Beyond a Trend, NSDR Can Benefit Your Brain and Body

The brainchild of Dr. Andrew Huberman (a professor of neuroscience at Stanford University), non-sleep deep rest—commonly known as NSDR—has also been coined “Silicon Valley’s answer to the siesta.” 

Its restorative abilities help you make up for a bad night of sleep, a hectic meeting, or a lack of sleep over an extended period of time. It gives your body and your brain not only a break, but also a chance to recover and heal.

NSDR is similar to both a form of meditative yoga known as yoga nidra and hypnosis. But it varies from meditation performed before bedtime as you do not fall asleep. NSDR’s superpower is that it lets you be more awake, focused, and rested after a short daytime break. 

What is NSDR? 

NSDR is an acronym for non-sleep deep rest. During NSDR you rest your body, but do not shut down your mind. NSDR videos guide you to release tension and stress, focus on breathing and relaxation, and redirecting your brain to focus on the intent of NSDR, to rest deeply, but mindfully. 

While it sounds complicated and hard to accomplish, if you have as little as 5 minutes you can give it a try. It is not something to overthink or add stress to your day or to be another item on your never-ending to-do list. It is a chance to stop. To breathe. To reset your mind so you can feel the satisfaction of clearing off your list without feeling overwhelmed, tired, and distracted.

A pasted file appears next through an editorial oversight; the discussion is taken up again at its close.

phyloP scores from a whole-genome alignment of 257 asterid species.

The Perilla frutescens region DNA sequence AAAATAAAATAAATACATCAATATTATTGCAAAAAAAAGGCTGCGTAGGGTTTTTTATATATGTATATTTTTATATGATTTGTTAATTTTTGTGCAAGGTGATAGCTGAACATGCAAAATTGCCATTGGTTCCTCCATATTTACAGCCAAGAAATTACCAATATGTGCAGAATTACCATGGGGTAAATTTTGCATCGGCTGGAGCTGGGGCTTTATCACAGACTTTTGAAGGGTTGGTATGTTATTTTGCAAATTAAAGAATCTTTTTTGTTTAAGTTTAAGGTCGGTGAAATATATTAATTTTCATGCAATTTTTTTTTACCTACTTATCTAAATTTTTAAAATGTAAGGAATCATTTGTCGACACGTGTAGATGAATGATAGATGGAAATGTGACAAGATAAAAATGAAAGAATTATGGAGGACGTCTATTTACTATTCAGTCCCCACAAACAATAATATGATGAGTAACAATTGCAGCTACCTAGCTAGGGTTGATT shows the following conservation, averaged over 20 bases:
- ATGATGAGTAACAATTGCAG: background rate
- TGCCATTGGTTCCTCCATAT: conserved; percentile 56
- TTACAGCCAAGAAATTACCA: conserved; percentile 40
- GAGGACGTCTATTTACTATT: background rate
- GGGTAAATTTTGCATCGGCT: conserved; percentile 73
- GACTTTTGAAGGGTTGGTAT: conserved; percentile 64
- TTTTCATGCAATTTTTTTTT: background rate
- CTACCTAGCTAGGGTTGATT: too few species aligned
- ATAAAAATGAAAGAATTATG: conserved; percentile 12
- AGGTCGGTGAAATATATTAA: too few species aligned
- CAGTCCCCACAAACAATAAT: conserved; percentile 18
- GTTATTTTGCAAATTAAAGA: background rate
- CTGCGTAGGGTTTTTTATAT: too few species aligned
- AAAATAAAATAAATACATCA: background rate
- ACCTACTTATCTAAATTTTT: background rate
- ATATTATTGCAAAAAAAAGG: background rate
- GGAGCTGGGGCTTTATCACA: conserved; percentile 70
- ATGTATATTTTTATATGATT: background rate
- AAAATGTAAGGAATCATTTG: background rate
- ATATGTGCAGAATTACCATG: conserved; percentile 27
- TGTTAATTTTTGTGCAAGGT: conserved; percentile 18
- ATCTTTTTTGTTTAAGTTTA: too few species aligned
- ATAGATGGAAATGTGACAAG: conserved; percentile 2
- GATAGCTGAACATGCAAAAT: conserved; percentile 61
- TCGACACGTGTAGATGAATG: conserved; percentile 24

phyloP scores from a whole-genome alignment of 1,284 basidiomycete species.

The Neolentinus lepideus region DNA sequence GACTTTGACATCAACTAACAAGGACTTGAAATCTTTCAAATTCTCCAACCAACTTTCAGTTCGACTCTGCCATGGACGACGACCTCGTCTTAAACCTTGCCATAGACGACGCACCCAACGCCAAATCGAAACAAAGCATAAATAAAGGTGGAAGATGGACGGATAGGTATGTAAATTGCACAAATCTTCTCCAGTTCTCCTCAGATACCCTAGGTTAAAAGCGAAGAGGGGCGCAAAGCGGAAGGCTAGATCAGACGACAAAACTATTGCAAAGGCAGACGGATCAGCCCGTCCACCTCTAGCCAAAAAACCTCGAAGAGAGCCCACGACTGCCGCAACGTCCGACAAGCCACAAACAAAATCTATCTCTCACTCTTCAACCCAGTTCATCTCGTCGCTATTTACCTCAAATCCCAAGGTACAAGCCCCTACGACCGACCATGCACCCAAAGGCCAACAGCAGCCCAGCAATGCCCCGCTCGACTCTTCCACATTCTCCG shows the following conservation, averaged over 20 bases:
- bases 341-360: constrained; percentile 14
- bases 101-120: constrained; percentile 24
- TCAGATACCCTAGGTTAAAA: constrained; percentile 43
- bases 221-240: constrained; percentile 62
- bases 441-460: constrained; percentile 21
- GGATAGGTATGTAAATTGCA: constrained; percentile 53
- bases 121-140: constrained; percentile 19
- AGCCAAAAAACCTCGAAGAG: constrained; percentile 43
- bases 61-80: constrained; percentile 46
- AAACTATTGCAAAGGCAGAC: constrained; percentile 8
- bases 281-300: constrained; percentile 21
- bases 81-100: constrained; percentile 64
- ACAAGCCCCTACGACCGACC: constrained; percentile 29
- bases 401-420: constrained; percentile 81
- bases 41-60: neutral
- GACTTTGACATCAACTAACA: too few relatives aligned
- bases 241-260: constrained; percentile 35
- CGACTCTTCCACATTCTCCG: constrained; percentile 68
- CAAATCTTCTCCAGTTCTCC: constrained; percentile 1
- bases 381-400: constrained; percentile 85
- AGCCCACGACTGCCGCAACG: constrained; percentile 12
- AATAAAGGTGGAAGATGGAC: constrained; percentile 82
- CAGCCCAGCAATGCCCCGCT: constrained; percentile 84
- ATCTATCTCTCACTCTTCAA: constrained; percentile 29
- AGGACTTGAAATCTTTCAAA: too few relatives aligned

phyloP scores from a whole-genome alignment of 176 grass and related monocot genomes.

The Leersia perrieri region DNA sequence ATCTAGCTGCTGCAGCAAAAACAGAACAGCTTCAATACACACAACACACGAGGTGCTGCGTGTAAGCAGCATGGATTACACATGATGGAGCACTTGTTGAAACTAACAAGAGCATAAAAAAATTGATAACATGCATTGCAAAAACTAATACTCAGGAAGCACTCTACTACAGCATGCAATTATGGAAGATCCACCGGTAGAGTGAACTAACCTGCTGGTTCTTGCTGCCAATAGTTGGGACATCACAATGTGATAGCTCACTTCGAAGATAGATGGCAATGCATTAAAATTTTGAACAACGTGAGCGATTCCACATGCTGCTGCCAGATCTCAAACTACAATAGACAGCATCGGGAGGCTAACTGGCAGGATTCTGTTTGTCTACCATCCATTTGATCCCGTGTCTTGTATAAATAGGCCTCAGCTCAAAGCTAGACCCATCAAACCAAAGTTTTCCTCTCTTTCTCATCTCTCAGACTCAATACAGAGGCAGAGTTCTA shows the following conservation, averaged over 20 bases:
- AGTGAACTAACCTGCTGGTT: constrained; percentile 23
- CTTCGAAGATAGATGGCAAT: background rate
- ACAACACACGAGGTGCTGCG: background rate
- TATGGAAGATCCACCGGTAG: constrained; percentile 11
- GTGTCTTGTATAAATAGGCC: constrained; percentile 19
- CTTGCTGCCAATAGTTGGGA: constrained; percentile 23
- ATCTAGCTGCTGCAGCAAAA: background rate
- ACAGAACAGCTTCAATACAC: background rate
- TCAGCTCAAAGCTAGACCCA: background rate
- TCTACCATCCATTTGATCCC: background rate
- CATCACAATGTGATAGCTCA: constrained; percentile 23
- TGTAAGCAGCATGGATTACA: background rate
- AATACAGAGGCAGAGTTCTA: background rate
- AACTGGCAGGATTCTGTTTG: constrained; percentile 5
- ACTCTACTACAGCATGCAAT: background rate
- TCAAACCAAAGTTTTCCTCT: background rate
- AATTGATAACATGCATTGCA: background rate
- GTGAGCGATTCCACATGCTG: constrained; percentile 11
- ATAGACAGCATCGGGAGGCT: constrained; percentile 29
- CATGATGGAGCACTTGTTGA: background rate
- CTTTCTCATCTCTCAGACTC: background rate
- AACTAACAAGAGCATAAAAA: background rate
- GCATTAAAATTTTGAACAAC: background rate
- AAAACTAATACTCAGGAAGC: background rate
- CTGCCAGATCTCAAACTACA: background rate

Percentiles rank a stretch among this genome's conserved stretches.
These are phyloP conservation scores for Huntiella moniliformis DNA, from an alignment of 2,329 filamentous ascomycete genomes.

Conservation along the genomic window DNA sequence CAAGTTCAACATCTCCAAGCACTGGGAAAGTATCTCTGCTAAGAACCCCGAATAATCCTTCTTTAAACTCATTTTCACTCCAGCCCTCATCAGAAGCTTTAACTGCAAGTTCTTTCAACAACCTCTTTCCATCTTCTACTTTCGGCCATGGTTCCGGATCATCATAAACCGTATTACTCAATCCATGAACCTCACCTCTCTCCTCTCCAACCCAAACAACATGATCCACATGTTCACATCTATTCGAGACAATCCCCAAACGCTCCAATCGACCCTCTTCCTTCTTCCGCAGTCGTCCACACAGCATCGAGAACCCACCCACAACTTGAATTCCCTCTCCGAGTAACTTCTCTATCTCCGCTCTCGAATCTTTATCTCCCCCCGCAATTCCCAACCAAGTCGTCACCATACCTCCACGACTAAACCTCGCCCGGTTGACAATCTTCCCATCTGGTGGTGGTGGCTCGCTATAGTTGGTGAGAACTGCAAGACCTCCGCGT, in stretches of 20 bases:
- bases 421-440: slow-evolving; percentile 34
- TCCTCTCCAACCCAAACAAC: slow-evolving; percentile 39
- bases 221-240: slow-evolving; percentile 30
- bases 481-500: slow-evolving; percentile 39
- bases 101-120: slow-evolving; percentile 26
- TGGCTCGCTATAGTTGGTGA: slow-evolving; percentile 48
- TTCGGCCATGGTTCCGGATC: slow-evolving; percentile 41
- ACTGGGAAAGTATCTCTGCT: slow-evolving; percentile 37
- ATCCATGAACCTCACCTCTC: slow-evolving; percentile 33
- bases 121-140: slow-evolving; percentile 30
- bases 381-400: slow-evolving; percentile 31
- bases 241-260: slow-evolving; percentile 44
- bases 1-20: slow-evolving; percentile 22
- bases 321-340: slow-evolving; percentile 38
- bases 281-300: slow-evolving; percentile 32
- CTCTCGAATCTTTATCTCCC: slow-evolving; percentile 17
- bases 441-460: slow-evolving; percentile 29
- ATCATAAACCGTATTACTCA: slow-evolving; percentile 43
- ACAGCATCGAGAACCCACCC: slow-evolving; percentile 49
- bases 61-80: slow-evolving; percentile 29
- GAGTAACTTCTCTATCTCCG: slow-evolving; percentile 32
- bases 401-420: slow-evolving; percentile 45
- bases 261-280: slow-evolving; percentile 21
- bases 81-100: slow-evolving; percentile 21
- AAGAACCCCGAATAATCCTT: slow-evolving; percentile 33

The keys to NSDR are:

  • Taking 5-25 minutes for yourself and wellbeing
  • Slowing your brain wave frequency to allow for improved physical and mental health
  • Focusing on breathing and releasing stress
  • Having a quiet spot, free from distraction

More Powerful Than a Power Nap

The Huberman Lab (named for and run by Dr. Huberman) is continually researching NSDR best practices and benefits as well as a number of other neuroscience projects. Their research has been published in Nature and Science. It has also been featured in Time magazine and by the BBC. 

Research from the Huberman Lab has found NSDR benefits include:

  • Improved memory
  • Better learning
  • Reduced stress levels
  • Healthier sleep
  • Greater focus

Insights into NSDR

In a 2022 interview Sundar Pichai, CEO of Google and Alphabet, noted that his go-to options for focusing and recharging are walking and NSDR. He finds NSDR easier than meditation and says he likes the convenience of searching YouTube for a NSDR video when he needs to focus or recharge. 

How to Practice NSDR

The 2 main ways to gain the benefits of NSDR are through yoga nidra and hypnosis. 

Yoga nidra can be as simple as finding a quiet space and playing a YouTube video. A YouTube search will result in videos with different time lengths and yogis (guides). Try several until you find a yogi and video length that suits your needs. 

Hypnosis is traditionally conducted with a therapist and involves scheduling and more time away from work. But it can also be used as a tool to manage anxiety or pain along with gaining greater focus. Over time you can be trained in self-hypnosis, which does not require a therapist to be present. 

Closing Thoughts

While there are many benefits to NSDR, it is not a replacement for quality sleep. Your body needs sleep to heal from stress, injury, illness, and daily life. However, it is a wonderful option when a good night’s sleep is missed, or you are facing a stressful day.